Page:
“We recognise the impact this will have on Flybe’s passengers and staff. Government staff will be on hand at all affected UK airports to help passengers.
“The vast majority of Flybe routes are served by different transport options, and we have asked bus and train operators to accept Flybe tickets and other airlines to offer reduced rescue fares to ensure passengers can make their journeys as smoothly as possible.
“We know this will be a worrying time for Flybe staff and our Jobcentre Plus Rapid Response Service stands ready to help them find a new job as soon as possible.
“We are working closely with industry to minimise any disruption to routes operated by Flybe, including by looking urgently at how routes not already covered by other airlines can be re-established by the industry.
“Through the reviews of regional connectivity and Airport Passenger Duty we have announced, we will bring forward recommendations to help ensure that the whole of the UK has the connections in place that people rely on.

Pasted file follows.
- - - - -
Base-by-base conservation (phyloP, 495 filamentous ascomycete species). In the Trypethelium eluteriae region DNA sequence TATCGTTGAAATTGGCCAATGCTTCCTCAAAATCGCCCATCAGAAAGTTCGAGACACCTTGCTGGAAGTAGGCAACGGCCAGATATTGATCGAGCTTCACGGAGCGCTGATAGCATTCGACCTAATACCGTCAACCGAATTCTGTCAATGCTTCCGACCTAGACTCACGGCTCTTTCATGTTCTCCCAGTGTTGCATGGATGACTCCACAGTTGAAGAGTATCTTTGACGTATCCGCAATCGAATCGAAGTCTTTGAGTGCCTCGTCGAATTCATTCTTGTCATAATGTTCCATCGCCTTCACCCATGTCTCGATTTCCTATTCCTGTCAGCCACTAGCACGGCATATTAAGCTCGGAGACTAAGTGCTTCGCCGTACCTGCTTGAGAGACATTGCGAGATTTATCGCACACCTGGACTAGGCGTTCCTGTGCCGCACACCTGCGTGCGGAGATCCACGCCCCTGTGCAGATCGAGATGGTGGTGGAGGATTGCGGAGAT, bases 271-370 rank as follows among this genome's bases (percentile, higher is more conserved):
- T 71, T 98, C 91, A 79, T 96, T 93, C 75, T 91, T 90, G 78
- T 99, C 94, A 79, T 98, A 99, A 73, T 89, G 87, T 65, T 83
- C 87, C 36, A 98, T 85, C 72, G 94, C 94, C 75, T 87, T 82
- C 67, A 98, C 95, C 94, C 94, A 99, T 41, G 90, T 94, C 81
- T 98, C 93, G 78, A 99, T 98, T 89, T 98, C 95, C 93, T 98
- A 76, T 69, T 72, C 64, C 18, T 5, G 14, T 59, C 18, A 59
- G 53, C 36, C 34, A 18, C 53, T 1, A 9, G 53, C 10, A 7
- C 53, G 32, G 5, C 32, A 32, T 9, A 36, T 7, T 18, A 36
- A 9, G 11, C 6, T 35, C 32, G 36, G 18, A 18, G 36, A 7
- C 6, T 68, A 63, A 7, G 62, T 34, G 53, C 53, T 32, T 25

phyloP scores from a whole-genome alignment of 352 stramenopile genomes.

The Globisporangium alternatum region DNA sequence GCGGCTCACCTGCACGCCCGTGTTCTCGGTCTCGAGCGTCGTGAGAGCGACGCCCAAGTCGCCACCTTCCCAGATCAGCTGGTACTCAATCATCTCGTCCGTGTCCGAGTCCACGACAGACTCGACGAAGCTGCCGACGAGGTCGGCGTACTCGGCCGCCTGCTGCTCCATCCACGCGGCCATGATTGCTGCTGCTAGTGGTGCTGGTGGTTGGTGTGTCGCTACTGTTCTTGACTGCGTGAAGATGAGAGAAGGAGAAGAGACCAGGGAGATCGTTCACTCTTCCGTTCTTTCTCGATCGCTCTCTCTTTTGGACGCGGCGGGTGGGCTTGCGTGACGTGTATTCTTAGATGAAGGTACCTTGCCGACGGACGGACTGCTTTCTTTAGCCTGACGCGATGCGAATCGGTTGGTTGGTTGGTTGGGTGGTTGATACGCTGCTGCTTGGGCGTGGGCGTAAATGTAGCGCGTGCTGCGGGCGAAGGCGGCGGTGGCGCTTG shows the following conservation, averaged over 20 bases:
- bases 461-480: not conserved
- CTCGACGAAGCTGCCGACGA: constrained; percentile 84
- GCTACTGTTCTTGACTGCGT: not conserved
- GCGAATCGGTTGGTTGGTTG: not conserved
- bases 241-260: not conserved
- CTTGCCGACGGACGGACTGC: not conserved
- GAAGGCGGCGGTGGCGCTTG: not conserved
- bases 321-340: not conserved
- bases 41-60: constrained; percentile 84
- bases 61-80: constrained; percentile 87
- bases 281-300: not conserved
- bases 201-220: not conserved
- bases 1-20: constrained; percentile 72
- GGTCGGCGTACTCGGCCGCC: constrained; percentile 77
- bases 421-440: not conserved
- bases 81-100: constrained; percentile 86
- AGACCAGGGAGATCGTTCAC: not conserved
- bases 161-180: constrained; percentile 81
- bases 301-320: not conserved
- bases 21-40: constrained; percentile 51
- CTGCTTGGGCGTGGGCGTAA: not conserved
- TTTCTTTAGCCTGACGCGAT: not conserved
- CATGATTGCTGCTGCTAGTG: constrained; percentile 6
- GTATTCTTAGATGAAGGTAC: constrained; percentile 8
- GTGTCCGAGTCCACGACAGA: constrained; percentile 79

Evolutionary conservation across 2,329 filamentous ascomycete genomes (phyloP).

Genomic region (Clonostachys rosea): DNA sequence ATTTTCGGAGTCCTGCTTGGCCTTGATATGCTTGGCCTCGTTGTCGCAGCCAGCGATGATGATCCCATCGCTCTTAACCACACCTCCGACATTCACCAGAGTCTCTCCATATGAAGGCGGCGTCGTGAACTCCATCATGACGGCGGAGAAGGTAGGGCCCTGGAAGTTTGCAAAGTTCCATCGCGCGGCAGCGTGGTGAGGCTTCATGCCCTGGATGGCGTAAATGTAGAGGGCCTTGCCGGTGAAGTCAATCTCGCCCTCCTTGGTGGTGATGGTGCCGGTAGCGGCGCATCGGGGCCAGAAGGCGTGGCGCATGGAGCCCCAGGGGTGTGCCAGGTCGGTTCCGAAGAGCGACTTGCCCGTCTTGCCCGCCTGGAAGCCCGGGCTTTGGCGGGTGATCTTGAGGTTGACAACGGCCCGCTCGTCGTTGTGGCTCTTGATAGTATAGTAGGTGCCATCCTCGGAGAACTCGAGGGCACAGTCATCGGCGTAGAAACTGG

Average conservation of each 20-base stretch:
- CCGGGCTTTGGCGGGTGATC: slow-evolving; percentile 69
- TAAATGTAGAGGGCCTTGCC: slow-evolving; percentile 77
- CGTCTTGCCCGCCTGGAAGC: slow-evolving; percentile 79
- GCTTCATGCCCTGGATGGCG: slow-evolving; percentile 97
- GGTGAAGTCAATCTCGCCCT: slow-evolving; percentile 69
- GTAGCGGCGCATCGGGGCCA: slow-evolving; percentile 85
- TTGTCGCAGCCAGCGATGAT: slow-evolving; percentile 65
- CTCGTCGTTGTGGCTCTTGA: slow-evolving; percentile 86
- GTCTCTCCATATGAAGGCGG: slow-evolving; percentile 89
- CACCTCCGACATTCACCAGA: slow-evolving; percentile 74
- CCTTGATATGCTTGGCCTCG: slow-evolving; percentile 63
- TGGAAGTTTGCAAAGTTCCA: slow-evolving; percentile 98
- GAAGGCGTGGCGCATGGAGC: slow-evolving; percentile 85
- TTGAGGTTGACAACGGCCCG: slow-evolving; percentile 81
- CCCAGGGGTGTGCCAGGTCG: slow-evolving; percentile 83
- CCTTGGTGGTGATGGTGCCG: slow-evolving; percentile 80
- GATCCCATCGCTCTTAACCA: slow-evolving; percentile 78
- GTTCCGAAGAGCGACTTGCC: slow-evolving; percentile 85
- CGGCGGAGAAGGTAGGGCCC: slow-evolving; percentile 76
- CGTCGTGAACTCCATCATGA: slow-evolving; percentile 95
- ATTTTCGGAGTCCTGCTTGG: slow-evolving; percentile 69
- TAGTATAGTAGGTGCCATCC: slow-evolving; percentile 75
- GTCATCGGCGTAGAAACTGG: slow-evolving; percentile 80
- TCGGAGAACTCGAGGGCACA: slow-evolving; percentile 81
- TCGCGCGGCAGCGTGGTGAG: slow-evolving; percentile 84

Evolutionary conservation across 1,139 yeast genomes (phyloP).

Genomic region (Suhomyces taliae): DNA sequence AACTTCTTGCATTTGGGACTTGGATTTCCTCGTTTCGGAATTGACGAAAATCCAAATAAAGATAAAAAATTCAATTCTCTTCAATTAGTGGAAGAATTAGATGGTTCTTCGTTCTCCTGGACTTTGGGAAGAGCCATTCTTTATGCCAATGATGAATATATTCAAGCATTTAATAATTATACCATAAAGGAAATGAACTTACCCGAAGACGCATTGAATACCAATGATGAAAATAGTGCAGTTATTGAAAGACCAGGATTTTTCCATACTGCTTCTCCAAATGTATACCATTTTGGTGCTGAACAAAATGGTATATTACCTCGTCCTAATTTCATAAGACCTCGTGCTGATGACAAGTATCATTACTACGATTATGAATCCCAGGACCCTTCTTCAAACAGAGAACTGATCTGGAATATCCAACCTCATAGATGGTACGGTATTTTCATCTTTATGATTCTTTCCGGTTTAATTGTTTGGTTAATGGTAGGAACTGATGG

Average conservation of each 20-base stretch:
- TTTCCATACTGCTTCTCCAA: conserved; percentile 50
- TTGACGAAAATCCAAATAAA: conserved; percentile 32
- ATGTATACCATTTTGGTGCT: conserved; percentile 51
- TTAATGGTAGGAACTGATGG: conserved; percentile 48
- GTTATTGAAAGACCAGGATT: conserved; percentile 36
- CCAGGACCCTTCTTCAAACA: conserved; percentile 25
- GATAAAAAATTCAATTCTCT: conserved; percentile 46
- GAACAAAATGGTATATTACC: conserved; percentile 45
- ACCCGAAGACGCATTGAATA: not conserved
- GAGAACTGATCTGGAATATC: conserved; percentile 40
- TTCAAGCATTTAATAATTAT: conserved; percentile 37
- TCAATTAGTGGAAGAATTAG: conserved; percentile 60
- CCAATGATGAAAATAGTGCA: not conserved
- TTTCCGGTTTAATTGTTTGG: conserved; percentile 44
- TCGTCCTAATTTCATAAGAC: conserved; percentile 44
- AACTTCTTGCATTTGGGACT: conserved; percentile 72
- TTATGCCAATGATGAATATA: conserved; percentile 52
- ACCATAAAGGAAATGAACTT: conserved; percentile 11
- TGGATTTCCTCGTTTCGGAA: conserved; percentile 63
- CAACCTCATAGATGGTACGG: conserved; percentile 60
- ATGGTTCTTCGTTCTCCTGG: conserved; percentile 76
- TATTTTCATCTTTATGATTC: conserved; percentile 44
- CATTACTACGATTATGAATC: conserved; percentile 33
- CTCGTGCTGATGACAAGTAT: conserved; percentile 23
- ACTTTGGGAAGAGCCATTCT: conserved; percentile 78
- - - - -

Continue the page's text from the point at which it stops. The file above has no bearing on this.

“Flybe’s financial difficulties were longstanding and well documented and pre-date the outbreak of COVID-19. We are well prepared a potential outbreak and this week we have set out an action plan with details of our response.”
Statement from Birmingham Airport
“It is with regret to receive the news that flybe has collapsed and therefore ceased trading with immediate effect.
“Our priority now is to support passengers who were scheduled to travel from Birmingham over the coming days by providing onsite customer support and information.
“Those booked with flybe are advised to visit caa.co.uk/news for advice. Passengers due to travel with flybe should not to come to the Airport as there will be no more flights with the airline from the UK.
“A number of routes operated by flybe are served by other carriers from Birmingham, and we already have arrangements for two airlines to replace five of its routes in the next few weeks. We will continue to engage with other airlines to replace the remaining capacity for our region and customers.”